I’d guess at least once a week, someone in our office gets asked the big question:
How much should I insure my home for?
(Oh, how the English major in me wants to re-type that sentence. I’m such a nerd.)
Well, do you want to get back a whole house, the same size as the old one? Or do you want just part of a house? According to the IIABA 59% of homes in the US were underinsured by an average of 22%. Meaning when the worst happens and you’re at the lowest of the low point in your life, staring at your once beautiful home and all your possessions destroyed, you’ll then be hit with “you didn’t have enough homeowners insurance to rebuild.” Well, isn’t that wonderful!
Okay, so what is “enough”? What’s the magic number or formula to come up with “enough homeowners insurance to rebuild and not face a penalty?
First, the number is almost NEVER your mortgage amount. If anyone tells you otherwise, they’re wrong. Send them to me; I’ll set them straight.
Second, the number has nothing to do with property values or how much you could sell it for. Anyone living in a high priced beach front area knows that they’re paying a huge premium for location or a view, not the physical structure of the house.
Third, the number DOES include things like site clean-up and or the cost of materials at your local stores vs. the cost of those same materials in another state. Lumber in New Jersey went sky high for over a year after Super Storm Sandy, due to something as simple as supply and demand. What if building codes changed since your house was first built and the new requirements increase the cost of construction? Did you have plaster walls or a tile that is only quarried on some remote island the 15th of every odd month under the light of a full moon? Well, that’s more expensive than subway tile.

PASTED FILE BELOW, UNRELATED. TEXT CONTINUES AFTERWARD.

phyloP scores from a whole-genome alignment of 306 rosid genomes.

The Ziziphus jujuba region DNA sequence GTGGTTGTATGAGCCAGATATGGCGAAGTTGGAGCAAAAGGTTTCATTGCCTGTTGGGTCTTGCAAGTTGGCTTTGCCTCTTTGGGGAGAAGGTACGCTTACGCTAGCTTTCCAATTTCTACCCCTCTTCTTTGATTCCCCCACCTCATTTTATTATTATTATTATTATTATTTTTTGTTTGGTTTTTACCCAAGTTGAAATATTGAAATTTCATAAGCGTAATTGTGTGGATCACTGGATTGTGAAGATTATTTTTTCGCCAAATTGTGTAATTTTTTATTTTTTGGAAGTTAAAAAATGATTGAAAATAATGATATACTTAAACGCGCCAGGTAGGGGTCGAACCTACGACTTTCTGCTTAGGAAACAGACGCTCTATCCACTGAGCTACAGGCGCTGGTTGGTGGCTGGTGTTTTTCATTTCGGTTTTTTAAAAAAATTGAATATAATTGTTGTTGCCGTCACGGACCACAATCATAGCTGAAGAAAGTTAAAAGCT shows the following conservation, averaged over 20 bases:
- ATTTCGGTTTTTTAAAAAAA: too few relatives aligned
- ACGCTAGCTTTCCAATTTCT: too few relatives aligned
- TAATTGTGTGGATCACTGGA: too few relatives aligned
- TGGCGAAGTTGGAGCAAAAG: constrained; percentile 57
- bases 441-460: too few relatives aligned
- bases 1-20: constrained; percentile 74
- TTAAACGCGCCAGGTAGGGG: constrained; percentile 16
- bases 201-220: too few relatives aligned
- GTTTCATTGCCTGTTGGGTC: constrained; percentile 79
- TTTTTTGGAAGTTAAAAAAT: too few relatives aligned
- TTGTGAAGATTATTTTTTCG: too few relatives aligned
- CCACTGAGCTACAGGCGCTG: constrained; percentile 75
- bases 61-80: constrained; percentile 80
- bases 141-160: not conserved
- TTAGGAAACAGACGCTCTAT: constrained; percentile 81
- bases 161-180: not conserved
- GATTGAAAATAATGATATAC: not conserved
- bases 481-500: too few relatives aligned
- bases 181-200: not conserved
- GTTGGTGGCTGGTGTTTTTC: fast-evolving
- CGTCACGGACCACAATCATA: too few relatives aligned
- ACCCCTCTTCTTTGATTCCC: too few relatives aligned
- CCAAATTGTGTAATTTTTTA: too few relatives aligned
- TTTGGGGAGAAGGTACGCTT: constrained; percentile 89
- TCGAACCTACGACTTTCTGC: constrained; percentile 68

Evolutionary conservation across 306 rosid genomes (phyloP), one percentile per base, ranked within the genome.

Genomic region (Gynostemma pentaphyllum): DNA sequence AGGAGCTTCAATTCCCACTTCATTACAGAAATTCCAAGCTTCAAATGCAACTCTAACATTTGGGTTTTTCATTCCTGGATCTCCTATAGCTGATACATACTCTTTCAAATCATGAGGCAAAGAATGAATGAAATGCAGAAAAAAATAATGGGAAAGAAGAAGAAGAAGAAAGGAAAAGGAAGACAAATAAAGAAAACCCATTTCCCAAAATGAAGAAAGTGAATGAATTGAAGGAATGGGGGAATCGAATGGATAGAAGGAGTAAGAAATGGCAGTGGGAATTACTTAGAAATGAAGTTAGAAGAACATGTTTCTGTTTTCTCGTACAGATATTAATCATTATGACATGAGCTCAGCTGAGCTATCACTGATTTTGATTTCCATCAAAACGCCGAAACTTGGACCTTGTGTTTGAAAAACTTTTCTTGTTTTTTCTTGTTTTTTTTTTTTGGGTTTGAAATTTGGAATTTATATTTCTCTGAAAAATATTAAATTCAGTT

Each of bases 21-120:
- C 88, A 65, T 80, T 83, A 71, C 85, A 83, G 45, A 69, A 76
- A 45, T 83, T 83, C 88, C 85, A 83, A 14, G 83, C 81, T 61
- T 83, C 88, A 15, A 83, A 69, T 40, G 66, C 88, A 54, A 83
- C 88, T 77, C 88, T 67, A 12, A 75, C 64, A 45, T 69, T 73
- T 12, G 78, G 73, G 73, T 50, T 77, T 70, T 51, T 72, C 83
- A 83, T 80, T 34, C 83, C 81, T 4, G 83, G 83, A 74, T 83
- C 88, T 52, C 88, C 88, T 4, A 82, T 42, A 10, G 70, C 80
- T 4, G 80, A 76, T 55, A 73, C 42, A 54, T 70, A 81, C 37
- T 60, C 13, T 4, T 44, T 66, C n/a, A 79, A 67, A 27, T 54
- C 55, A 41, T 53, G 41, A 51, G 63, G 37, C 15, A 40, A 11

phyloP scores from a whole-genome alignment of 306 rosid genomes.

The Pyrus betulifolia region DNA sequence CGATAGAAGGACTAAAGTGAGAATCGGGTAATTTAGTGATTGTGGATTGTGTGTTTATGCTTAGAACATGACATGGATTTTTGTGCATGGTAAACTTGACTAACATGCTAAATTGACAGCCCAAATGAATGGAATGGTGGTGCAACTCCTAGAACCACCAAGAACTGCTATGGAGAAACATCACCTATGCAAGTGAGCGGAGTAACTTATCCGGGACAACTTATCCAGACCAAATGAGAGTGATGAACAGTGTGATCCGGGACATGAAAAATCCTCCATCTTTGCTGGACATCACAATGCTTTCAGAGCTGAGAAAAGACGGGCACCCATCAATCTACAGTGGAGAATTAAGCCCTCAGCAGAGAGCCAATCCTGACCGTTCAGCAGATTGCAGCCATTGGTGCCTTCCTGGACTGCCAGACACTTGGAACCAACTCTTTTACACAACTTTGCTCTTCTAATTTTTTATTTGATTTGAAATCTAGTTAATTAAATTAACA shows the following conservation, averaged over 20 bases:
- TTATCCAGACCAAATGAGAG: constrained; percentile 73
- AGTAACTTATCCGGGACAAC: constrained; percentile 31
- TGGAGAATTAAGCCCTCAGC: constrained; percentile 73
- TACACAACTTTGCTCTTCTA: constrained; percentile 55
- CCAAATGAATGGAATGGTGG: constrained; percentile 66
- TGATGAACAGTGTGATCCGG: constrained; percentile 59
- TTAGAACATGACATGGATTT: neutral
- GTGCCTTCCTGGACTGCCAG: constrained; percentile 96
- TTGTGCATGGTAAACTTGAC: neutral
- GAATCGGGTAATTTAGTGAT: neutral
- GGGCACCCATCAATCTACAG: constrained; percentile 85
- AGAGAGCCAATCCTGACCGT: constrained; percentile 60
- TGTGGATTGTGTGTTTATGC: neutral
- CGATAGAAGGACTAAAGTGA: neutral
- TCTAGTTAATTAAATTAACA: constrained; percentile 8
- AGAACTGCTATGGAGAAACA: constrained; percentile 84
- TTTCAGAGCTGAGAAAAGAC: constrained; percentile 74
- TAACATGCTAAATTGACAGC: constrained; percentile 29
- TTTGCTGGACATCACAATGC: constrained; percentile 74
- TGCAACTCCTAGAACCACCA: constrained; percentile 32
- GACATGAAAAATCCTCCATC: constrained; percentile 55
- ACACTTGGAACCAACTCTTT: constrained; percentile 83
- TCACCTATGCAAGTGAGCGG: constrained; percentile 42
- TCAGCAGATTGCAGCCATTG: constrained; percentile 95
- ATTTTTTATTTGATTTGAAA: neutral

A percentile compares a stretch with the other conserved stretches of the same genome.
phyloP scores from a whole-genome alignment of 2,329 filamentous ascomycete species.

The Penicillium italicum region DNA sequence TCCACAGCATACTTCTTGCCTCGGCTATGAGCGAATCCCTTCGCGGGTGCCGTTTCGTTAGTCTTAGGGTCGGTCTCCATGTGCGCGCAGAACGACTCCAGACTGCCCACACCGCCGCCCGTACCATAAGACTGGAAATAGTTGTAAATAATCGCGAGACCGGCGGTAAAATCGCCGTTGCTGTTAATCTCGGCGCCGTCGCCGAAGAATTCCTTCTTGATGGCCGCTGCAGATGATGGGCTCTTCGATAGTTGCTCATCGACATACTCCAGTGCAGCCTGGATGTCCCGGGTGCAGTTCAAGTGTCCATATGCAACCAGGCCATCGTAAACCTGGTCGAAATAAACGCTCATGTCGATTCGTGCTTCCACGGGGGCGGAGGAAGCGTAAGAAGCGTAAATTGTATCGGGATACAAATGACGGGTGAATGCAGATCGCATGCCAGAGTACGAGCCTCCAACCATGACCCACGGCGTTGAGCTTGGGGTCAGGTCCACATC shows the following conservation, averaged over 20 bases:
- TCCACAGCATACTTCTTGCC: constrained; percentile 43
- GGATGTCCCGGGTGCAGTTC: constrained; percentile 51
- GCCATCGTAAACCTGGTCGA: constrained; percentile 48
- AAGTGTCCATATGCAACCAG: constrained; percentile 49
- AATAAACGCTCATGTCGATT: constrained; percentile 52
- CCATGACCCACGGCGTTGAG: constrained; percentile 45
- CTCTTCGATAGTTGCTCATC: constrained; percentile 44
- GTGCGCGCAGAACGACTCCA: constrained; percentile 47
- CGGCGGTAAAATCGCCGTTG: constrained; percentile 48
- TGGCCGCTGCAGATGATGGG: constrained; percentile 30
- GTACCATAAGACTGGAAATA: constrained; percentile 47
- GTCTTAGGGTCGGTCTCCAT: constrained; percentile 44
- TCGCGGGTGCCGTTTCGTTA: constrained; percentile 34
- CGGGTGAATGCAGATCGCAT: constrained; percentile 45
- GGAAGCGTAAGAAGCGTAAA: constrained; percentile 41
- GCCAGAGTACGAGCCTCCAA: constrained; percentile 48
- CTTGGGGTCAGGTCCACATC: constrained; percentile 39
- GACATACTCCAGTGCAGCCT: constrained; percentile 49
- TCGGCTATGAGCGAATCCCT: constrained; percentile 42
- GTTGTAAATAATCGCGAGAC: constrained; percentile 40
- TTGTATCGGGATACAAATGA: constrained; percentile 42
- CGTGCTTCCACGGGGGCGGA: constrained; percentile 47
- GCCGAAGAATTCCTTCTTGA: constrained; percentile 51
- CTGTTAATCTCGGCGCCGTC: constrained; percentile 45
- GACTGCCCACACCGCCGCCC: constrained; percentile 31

So again you ask- what is the magic number?
I’m going to use the dreaded words- “that depends.” My best friend built a home in a development in South Jersey. He had 8 blueprint options to choose from- he and his wife picked the one they liked best. The house started going up. They got the calls: you need to pick out cabinets, what countertop do you like, which appliances do you prefer? The house across the street is the identical blue print but one family chose all super high, high end features and the other opted for builders grade. Do you think the value of each house is the same? No way, they’re about $75,000 apart. Made by the same builder & contractors on the same street in the same town. Totally different.
That still doesn’t really answer your question.
Here’s the problem: there’s no easy answer. There are sites where you can do your own valuation; there are people you can hire to do an on-site inspection. Your insurance agent should absolutely do a computation based on a bajillion factors- how many bed rooms, what type of flooring, do you have a fireplace, etc. A quality insurance company will do their own valuation and may require an inspection of their own to come up with their magic number. A good insurance agency (like us!) will work with both you and the insurance company to come to a consensus.